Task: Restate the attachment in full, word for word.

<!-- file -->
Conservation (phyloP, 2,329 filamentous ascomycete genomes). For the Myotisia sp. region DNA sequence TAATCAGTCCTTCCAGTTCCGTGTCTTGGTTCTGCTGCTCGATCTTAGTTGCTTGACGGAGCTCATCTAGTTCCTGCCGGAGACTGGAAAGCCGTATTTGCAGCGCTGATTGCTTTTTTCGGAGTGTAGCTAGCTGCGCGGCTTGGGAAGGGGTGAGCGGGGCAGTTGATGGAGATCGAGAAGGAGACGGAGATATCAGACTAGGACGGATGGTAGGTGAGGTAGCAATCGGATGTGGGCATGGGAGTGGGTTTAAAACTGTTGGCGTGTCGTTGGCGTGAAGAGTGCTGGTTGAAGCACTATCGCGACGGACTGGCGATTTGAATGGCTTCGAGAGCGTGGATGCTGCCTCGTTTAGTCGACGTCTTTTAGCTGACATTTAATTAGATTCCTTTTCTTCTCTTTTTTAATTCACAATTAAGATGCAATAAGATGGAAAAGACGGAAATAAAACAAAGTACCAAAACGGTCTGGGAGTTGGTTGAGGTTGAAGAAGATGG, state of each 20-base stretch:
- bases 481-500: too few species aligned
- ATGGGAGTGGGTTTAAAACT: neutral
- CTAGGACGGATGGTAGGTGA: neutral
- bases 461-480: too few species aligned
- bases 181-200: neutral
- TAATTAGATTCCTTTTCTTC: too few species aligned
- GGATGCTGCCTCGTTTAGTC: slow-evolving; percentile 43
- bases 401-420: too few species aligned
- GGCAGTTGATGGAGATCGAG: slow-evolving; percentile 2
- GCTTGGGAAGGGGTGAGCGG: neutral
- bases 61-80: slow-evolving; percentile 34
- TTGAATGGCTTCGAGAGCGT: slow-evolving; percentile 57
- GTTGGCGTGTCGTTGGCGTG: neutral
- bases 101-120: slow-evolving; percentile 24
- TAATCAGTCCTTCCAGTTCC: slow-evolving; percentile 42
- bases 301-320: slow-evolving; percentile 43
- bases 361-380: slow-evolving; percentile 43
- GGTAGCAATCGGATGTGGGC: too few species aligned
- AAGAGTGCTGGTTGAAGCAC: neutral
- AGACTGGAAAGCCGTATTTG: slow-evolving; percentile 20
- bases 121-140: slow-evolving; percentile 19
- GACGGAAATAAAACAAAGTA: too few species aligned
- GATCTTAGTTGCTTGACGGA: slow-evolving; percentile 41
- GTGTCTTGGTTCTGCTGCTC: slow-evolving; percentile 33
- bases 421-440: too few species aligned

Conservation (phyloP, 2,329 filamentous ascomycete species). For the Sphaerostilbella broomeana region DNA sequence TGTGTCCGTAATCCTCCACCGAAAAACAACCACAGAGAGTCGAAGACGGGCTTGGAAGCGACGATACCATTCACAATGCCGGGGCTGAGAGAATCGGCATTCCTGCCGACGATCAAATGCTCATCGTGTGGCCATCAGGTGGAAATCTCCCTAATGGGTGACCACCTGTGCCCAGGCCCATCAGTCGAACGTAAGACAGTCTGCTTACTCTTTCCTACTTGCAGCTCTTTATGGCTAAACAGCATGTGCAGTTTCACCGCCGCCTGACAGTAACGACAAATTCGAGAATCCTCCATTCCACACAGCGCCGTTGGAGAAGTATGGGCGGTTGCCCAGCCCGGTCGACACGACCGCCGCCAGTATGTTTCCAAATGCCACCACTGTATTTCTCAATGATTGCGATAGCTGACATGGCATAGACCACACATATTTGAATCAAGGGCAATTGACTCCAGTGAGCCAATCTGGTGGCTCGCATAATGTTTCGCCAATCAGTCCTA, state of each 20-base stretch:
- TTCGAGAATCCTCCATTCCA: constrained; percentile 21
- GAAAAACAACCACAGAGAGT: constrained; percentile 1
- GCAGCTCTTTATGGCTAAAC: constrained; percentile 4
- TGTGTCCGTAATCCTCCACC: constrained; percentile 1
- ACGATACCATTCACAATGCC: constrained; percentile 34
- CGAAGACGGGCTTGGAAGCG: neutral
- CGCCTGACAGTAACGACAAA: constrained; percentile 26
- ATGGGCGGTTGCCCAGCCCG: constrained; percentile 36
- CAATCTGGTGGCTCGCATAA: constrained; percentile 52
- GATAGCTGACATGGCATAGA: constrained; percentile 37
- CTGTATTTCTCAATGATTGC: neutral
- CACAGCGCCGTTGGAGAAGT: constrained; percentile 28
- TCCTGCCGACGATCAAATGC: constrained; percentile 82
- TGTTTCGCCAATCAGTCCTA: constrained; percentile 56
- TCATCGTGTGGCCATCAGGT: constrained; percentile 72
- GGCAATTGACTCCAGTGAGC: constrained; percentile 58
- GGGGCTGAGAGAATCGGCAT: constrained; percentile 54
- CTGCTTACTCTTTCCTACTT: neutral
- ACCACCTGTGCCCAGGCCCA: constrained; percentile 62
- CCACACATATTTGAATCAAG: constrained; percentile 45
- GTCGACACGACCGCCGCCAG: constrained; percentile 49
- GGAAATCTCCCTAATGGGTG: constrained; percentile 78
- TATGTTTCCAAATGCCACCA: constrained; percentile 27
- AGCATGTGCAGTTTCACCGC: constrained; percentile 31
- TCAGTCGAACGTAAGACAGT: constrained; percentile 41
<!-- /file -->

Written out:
Conservation (phyloP, 2,329 filamentous ascomycete genomes). For the Myotisia sp. region DNA sequence TAATCAGTCCTTCCAGTTCCGTGTCTTGGTTCTGCTGCTCGATCTTAGTTGCTTGACGGAGCTCATCTAGTTCCTGCCGGAGACTGGAAAGCCGTATTTGCAGCGCTGATTGCTTTTTTCGGAGTGTAGCTAGCTGCGCGGCTTGGGAAGGGGTGAGCGGGGCAGTTGATGGAGATCGAGAAGGAGACGGAGATATCAGACTAGGACGGATGGTAGGTGAGGTAGCAATCGGATGTGGGCATGGGAGTGGGTTTAAAACTGTTGGCGTGTCGTTGGCGTGAAGAGTGCTGGTTGAAGCACTATCGCGACGGACTGGCGATTTGAATGGCTTCGAGAGCGTGGATGCTGCCTCGTTTAGTCGACGTCTTTTAGCTGACATTTAATTAGATTCCTTTTCTTCTCTTTTTTAATTCACAATTAAGATGCAATAAGATGGAAAAGACGGAAATAAAACAAAGTACCAAAACGGTCTGGGAGTTGGTTGAGGTTGAAGAAGATGG, state of each 20-base stretch:
- bases 481-500: too few species aligned
- ATGGGAGTGGGTTTAAAACT: neutral
- CTAGGACGGATGGTAGGTGA: neutral
- bases 461-480: too few species aligned
- bases 181-200: neutral
- TAATTAGATTCCTTTTCTTC: too few species aligned
- GGATGCTGCCTCGTTTAGTC: slow-evolving; percentile 43
- bases 401-420: too few species aligned
- GGCAGTTGATGGAGATCGAG: slow-evolving; percentile 2
- GCTTGGGAAGGGGTGAGCGG: neutral
- bases 61-80: slow-evolving; percentile 34
- TTGAATGGCTTCGAGAGCGT: slow-evolving; percentile 57
- GTTGGCGTGTCGTTGGCGTG: neutral
- bases 101-120: slow-evolving; percentile 24
- TAATCAGTCCTTCCAGTTCC: slow-evolving; percentile 42
- bases 301-320: slow-evolving; percentile 43
- bases 361-380: slow-evolving; percentile 43
- GGTAGCAATCGGATGTGGGC: too few species aligned
- AAGAGTGCTGGTTGAAGCAC: neutral
- AGACTGGAAAGCCGTATTTG: slow-evolving; percentile 20
- bases 121-140: slow-evolving; percentile 19
- GACGGAAATAAAACAAAGTA: too few species aligned
- GATCTTAGTTGCTTGACGGA: slow-evolving; percentile 41
- GTGTCTTGGTTCTGCTGCTC: slow-evolving; percentile 33
- bases 421-440: too few species aligned

Conservation (phyloP, 2,329 filamentous ascomycete species). For the Sphaerostilbella broomeana region DNA sequence TGTGTCCGTAATCCTCCACCGAAAAACAACCACAGAGAGTCGAAGACGGGCTTGGAAGCGACGATACCATTCACAATGCCGGGGCTGAGAGAATCGGCATTCCTGCCGACGATCAAATGCTCATCGTGTGGCCATCAGGTGGAAATCTCCCTAATGGGTGACCACCTGTGCCCAGGCCCATCAGTCGAACGTAAGACAGTCTGCTTACTCTTTCCTACTTGCAGCTCTTTATGGCTAAACAGCATGTGCAGTTTCACCGCCGCCTGACAGTAACGACAAATTCGAGAATCCTCCATTCCACACAGCGCCGTTGGAGAAGTATGGGCGGTTGCCCAGCCCGGTCGACACGACCGCCGCCAGTATGTTTCCAAATGCCACCACTGTATTTCTCAATGATTGCGATAGCTGACATGGCATAGACCACACATATTTGAATCAAGGGCAATTGACTCCAGTGAGCCAATCTGGTGGCTCGCATAATGTTTCGCCAATCAGTCCTA, state of each 20-base stretch:
- TTCGAGAATCCTCCATTCCA: constrained; percentile 21
- GAAAAACAACCACAGAGAGT: constrained; percentile 1
- GCAGCTCTTTATGGCTAAAC: constrained; percentile 4
- TGTGTCCGTAATCCTCCACC: constrained; percentile 1
- ACGATACCATTCACAATGCC: constrained; percentile 34
- CGAAGACGGGCTTGGAAGCG: neutral
- CGCCTGACAGTAACGACAAA: constrained; percentile 26
- ATGGGCGGTTGCCCAGCCCG: constrained; percentile 36
- CAATCTGGTGGCTCGCATAA: constrained; percentile 52
- GATAGCTGACATGGCATAGA: constrained; percentile 37
- CTGTATTTCTCAATGATTGC: neutral
- CACAGCGCCGTTGGAGAAGT: constrained; percentile 28
- TCCTGCCGACGATCAAATGC: constrained; percentile 82
- TGTTTCGCCAATCAGTCCTA: constrained; percentile 56
- TCATCGTGTGGCCATCAGGT: constrained; percentile 72
- GGCAATTGACTCCAGTGAGC: constrained; percentile 58
- GGGGCTGAGAGAATCGGCAT: constrained; percentile 54
- CTGCTTACTCTTTCCTACTT: neutral
- ACCACCTGTGCCCAGGCCCA: constrained; percentile 62
- CCACACATATTTGAATCAAG: constrained; percentile 45
- GTCGACACGACCGCCGCCAG: constrained; percentile 49
- GGAAATCTCCCTAATGGGTG: constrained; percentile 78
- TATGTTTCCAAATGCCACCA: constrained; percentile 27
- AGCATGTGCAGTTTCACCGC: constrained; percentile 31
- TCAGTCGAACGTAAGACAGT: constrained; percentile 41